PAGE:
Between the Firefights: Captain Marvel #3

Jay Mattson

I was a fan of the character for a while, so when she received her own ongoing series in 2006, I was the first person at my local comic shop to add Ms. Marvel to my pull list…

Captain Marvel #3

Publisher: Marvel
Length: 22 pages
Writer: Kelly Sue DeConnick, Dexter Soy
Price: $3.99
Publication Date: 2012-11

I have a love-hate relationship with Carol Danvers. I was a fan of the character for a while (and especially after some choice panels in House of M), so when she received her own ongoing series in 2006, I was the first person at my local comic shop to add Ms. Marvel to my pull list. My excitement was tempered, unfortunately, after months of uninteresting stories and silly character development. With the onslaught of constant line-wide crossover events, one of Marvel’s only female leads became another cardboard cutout that could be molded--writer-to-writer--to suit the needs of the current Marvel Universe climate.

So it came as a refreshing surprise, to me, when Marvel decided to relaunch the series as Captain Marvel. Not only would the title of the book be changed, but so also would Carol’s outfit--from the black one-piece that left little to the imagination, to full-body Kree armor more reflective of the original Mar-Vell’s. The announcement that Kelly Sue DeConnick would be writing sealed the deal.

It might be shocking to know that comicbooks aren’t typically advertised or geared toward women! In fact, a majority of women characters in comicbooks tend to be scantily clothed, large-breasted, and generally not as effective as their male counterparts! There are exceptions, of course, but the problem persists partly because there isn’t a faction of readers large enough who demand a more realistic and relatable female superhero experience. I’m not saying it’s their fault there aren’t many great female superheroes, there just don’t seem to be enough of us out there.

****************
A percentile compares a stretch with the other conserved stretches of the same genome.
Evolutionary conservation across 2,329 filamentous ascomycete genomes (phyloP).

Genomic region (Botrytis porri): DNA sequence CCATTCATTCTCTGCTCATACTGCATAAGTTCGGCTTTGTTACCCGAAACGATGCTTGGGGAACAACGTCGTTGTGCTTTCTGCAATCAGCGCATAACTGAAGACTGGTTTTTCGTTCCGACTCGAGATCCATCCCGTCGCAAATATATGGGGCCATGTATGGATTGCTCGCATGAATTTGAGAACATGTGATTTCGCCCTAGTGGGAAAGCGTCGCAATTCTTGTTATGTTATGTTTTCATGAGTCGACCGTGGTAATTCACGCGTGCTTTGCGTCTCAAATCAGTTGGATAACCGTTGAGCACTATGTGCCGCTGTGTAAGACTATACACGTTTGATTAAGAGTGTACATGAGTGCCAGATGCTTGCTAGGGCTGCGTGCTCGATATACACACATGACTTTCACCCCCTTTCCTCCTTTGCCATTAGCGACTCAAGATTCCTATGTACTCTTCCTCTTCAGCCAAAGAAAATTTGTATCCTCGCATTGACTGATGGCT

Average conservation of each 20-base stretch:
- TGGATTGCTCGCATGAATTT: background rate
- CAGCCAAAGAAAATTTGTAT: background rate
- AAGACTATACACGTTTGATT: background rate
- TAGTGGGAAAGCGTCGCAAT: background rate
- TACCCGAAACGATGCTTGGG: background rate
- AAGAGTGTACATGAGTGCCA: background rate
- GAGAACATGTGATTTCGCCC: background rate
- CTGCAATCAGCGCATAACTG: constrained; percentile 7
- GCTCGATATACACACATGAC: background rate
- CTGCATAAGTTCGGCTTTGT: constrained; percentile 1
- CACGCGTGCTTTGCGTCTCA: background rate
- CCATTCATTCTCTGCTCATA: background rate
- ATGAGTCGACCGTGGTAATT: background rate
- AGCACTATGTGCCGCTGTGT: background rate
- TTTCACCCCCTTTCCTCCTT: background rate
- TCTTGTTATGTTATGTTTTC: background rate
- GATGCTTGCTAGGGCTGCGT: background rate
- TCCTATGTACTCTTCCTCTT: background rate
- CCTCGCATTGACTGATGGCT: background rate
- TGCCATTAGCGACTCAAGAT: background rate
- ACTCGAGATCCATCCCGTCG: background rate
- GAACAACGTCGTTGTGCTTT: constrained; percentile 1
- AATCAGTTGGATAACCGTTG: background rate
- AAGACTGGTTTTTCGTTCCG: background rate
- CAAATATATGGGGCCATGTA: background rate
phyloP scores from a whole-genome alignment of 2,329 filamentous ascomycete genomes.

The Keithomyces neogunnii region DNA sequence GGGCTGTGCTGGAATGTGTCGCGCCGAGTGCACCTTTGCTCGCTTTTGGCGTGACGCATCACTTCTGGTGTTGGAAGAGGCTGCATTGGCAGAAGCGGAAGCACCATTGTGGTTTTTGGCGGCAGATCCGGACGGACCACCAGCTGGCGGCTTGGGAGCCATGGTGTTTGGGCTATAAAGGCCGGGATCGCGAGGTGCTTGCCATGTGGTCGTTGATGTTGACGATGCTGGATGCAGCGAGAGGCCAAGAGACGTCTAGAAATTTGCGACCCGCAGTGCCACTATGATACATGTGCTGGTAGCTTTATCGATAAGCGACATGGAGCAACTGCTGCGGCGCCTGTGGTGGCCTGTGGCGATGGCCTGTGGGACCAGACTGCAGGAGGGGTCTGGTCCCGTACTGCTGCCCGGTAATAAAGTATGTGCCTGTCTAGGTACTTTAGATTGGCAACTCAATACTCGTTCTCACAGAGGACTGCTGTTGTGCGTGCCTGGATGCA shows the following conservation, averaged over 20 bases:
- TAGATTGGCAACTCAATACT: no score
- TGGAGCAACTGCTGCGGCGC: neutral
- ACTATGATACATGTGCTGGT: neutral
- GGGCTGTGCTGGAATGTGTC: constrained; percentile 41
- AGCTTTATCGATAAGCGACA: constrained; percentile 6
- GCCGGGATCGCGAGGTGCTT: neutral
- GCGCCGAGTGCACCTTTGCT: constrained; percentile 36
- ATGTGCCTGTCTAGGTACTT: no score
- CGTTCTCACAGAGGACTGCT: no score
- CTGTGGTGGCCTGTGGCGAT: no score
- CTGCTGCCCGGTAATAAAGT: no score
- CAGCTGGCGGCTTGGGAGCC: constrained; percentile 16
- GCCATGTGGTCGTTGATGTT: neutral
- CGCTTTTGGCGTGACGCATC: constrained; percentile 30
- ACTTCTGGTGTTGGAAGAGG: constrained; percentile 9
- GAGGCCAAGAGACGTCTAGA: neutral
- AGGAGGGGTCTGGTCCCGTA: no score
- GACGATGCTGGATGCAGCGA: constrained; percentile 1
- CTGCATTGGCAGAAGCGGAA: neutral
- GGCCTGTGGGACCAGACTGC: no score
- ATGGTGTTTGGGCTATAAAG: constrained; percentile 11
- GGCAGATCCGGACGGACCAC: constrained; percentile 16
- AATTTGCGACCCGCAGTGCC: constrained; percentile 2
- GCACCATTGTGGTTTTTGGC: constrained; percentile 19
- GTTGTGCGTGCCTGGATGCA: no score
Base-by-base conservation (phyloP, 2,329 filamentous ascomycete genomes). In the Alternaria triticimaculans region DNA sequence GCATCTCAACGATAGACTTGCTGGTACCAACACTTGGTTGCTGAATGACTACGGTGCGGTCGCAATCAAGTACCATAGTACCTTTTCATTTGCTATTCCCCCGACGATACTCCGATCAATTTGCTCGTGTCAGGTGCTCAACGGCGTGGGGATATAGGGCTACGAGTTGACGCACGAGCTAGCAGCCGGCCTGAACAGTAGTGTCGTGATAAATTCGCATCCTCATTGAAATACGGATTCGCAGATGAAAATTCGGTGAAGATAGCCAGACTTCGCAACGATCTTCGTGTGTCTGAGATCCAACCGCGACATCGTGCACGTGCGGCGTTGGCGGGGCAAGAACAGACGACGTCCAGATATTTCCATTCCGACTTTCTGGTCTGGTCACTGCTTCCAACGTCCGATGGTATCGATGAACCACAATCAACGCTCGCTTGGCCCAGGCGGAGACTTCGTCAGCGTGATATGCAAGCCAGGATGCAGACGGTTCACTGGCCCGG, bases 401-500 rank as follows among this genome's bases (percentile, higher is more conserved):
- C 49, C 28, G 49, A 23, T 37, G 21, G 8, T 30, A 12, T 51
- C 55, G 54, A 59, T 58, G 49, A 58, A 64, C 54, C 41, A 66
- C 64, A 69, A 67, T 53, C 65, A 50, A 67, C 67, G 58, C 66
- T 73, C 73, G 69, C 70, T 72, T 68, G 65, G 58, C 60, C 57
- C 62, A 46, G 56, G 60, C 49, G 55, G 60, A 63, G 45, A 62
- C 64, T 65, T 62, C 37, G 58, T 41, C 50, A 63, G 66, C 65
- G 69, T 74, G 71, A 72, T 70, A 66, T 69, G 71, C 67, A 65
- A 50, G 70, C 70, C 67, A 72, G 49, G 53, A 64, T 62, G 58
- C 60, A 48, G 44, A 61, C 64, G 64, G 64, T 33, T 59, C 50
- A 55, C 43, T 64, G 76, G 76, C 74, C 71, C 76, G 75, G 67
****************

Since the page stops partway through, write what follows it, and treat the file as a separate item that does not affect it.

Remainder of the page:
DeConnick is writing Carol Danvers how she should have been depicted since her reintroduction into the Marvel mainstay in 2006. Carol is a military woman who has strong convictions, amazing powers, and an unyielding sense of duty. She finds solutions to problems even in the thick of battle, and she knows how to lead. In Captain Marvel #3, it’s these qualities that shine through as Carol helps command the all-female Banshee Squad of fighter pilots who’ve had their hands full with some unexplained Kree technology ravaging their defenses.

All three issues of Captain Marvel thus far have done a fantastic job of really giving readers a look at Carol as a person. ‘Civilian’ character development is one of the most important aspects of modern comicbooks; it’s harder to be sympathetic toward a superhero that isn’t characterized beyond a mask. Which is why this first arc of Captain Marvel (which sees Carol mysteriously stuck in 1943) is so great for building up Carol before Captain Marvel. Even though she uses her powers in battle, she’s just another soldier conversing with other soldiers in the rare peacetime between the firefights.

At first, Dexter Soy’s artwork didn’t seem to fit the mood of the book. Even now, many readers wish Ed McGuinness, who’s penciling all the amazing covers, would provide the interior artwork as well. And while I agreed for the first two months, Soy is coming into his own and finally finding a pace that works for him and this series. His lines are sharper, facial expressions are more deliberate, and the action sequences don’t feel like scribbles dancing around washed out backgrounds. All in all, Soy has stepped up his game from the previous two issues, and the art now feels like it fits the words and the story.

Captain Marvel succeeds in providing Marvel with its biggest female-led title, and also in doing so with integrity. DeConnick and Soy have found a groove that works for them, allowing Carol Danvers to grow naturally and organically instead of being put through the ringer every year or so with a new event tie-in arc that only serves the greater Marvel universe. For the first time in years, Carol Danvers is receiving the excellent treatment she deserves, and it’s fantastic.